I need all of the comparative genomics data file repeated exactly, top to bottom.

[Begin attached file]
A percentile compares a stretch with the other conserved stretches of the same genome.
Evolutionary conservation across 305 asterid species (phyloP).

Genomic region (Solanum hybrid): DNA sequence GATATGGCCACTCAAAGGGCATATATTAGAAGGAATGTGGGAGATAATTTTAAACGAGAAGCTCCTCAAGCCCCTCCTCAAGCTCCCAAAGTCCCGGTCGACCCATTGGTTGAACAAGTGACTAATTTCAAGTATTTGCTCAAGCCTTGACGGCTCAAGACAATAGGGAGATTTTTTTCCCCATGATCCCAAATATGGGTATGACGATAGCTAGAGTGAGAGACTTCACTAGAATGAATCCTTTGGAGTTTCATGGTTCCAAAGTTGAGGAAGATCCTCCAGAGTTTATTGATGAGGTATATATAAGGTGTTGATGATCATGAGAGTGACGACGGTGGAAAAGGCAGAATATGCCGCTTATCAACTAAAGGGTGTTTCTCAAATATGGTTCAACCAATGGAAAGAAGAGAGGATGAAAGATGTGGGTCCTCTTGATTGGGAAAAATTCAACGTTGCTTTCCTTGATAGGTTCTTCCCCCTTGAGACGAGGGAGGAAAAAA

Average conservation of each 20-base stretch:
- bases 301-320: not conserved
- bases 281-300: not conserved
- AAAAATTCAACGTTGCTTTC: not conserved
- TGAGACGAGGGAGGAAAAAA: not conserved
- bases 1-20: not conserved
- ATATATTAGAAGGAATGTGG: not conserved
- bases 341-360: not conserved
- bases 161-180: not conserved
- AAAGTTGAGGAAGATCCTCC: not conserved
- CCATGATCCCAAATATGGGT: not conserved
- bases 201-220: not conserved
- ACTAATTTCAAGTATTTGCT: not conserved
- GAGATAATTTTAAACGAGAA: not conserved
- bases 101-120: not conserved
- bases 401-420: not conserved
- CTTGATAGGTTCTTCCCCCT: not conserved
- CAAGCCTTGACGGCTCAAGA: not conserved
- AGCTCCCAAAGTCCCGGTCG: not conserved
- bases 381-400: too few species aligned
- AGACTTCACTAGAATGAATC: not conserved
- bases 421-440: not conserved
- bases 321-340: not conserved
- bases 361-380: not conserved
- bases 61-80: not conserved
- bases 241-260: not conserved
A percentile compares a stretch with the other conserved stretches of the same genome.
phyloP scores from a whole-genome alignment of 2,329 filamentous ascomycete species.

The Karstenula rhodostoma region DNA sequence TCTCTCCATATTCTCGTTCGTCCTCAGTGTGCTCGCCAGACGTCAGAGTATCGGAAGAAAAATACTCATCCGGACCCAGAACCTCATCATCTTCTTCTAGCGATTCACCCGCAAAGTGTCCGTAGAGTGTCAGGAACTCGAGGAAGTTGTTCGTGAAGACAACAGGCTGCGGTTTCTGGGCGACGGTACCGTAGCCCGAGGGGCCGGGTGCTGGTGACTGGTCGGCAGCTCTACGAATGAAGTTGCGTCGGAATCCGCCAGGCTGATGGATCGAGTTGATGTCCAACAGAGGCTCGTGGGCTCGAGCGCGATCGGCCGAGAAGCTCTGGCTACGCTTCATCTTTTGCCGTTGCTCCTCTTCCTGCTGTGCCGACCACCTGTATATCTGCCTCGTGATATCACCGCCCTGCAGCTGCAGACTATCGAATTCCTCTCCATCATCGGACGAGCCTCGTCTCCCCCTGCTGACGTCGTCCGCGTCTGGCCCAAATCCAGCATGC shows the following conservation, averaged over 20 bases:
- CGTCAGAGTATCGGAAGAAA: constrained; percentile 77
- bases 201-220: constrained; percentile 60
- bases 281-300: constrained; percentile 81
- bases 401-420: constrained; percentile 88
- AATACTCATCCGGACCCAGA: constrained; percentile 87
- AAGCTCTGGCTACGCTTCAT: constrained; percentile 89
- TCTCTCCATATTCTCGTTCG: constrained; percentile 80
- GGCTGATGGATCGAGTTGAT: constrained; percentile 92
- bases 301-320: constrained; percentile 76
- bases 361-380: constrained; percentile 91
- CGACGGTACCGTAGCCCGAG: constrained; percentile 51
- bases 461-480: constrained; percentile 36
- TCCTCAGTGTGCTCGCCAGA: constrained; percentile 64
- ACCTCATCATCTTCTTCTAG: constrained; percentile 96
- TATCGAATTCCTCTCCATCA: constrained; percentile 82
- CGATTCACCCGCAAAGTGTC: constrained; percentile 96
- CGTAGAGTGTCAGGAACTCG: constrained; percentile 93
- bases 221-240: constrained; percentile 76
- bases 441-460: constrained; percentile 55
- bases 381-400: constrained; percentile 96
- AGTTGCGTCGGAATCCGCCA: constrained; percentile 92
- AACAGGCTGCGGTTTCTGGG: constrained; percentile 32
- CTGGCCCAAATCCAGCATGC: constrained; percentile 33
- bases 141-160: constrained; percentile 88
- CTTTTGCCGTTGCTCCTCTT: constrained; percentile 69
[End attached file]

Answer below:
A percentile compares a stretch with the other conserved stretches of the same genome.
Evolutionary conservation across 305 asterid species (phyloP).

Genomic region (Solanum hybrid): DNA sequence GATATGGCCACTCAAAGGGCATATATTAGAAGGAATGTGGGAGATAATTTTAAACGAGAAGCTCCTCAAGCCCCTCCTCAAGCTCCCAAAGTCCCGGTCGACCCATTGGTTGAACAAGTGACTAATTTCAAGTATTTGCTCAAGCCTTGACGGCTCAAGACAATAGGGAGATTTTTTTCCCCATGATCCCAAATATGGGTATGACGATAGCTAGAGTGAGAGACTTCACTAGAATGAATCCTTTGGAGTTTCATGGTTCCAAAGTTGAGGAAGATCCTCCAGAGTTTATTGATGAGGTATATATAAGGTGTTGATGATCATGAGAGTGACGACGGTGGAAAAGGCAGAATATGCCGCTTATCAACTAAAGGGTGTTTCTCAAATATGGTTCAACCAATGGAAAGAAGAGAGGATGAAAGATGTGGGTCCTCTTGATTGGGAAAAATTCAACGTTGCTTTCCTTGATAGGTTCTTCCCCCTTGAGACGAGGGAGGAAAAAA

Average conservation of each 20-base stretch:
- bases 301-320: not conserved
- bases 281-300: not conserved
- AAAAATTCAACGTTGCTTTC: not conserved
- TGAGACGAGGGAGGAAAAAA: not conserved
- bases 1-20: not conserved
- ATATATTAGAAGGAATGTGG: not conserved
- bases 341-360: not conserved
- bases 161-180: not conserved
- AAAGTTGAGGAAGATCCTCC: not conserved
- CCATGATCCCAAATATGGGT: not conserved
- bases 201-220: not conserved
- ACTAATTTCAAGTATTTGCT: not conserved
- GAGATAATTTTAAACGAGAA: not conserved
- bases 101-120: not conserved
- bases 401-420: not conserved
- CTTGATAGGTTCTTCCCCCT: not conserved
- CAAGCCTTGACGGCTCAAGA: not conserved
- AGCTCCCAAAGTCCCGGTCG: not conserved
- bases 381-400: too few species aligned
- AGACTTCACTAGAATGAATC: not conserved
- bases 421-440: not conserved
- bases 321-340: not conserved
- bases 361-380: not conserved
- bases 61-80: not conserved
- bases 241-260: not conserved
A percentile compares a stretch with the other conserved stretches of the same genome.
phyloP scores from a whole-genome alignment of 2,329 filamentous ascomycete species.

The Karstenula rhodostoma region DNA sequence TCTCTCCATATTCTCGTTCGTCCTCAGTGTGCTCGCCAGACGTCAGAGTATCGGAAGAAAAATACTCATCCGGACCCAGAACCTCATCATCTTCTTCTAGCGATTCACCCGCAAAGTGTCCGTAGAGTGTCAGGAACTCGAGGAAGTTGTTCGTGAAGACAACAGGCTGCGGTTTCTGGGCGACGGTACCGTAGCCCGAGGGGCCGGGTGCTGGTGACTGGTCGGCAGCTCTACGAATGAAGTTGCGTCGGAATCCGCCAGGCTGATGGATCGAGTTGATGTCCAACAGAGGCTCGTGGGCTCGAGCGCGATCGGCCGAGAAGCTCTGGCTACGCTTCATCTTTTGCCGTTGCTCCTCTTCCTGCTGTGCCGACCACCTGTATATCTGCCTCGTGATATCACCGCCCTGCAGCTGCAGACTATCGAATTCCTCTCCATCATCGGACGAGCCTCGTCTCCCCCTGCTGACGTCGTCCGCGTCTGGCCCAAATCCAGCATGC shows the following conservation, averaged over 20 bases:
- CGTCAGAGTATCGGAAGAAA: constrained; percentile 77
- bases 201-220: constrained; percentile 60
- bases 281-300: constrained; percentile 81
- bases 401-420: constrained; percentile 88
- AATACTCATCCGGACCCAGA: constrained; percentile 87
- AAGCTCTGGCTACGCTTCAT: constrained; percentile 89
- TCTCTCCATATTCTCGTTCG: constrained; percentile 80
- GGCTGATGGATCGAGTTGAT: constrained; percentile 92
- bases 301-320: constrained; percentile 76
- bases 361-380: constrained; percentile 91
- CGACGGTACCGTAGCCCGAG: constrained; percentile 51
- bases 461-480: constrained; percentile 36
- TCCTCAGTGTGCTCGCCAGA: constrained; percentile 64
- ACCTCATCATCTTCTTCTAG: constrained; percentile 96
- TATCGAATTCCTCTCCATCA: constrained; percentile 82
- CGATTCACCCGCAAAGTGTC: constrained; percentile 96
- CGTAGAGTGTCAGGAACTCG: constrained; percentile 93
- bases 221-240: constrained; percentile 76
- bases 441-460: constrained; percentile 55
- bases 381-400: constrained; percentile 96
- AGTTGCGTCGGAATCCGCCA: constrained; percentile 92
- AACAGGCTGCGGTTTCTGGG: constrained; percentile 32
- CTGGCCCAAATCCAGCATGC: constrained; percentile 33
- bases 141-160: constrained; percentile 88
- CTTTTGCCGTTGCTCCTCTT: constrained; percentile 69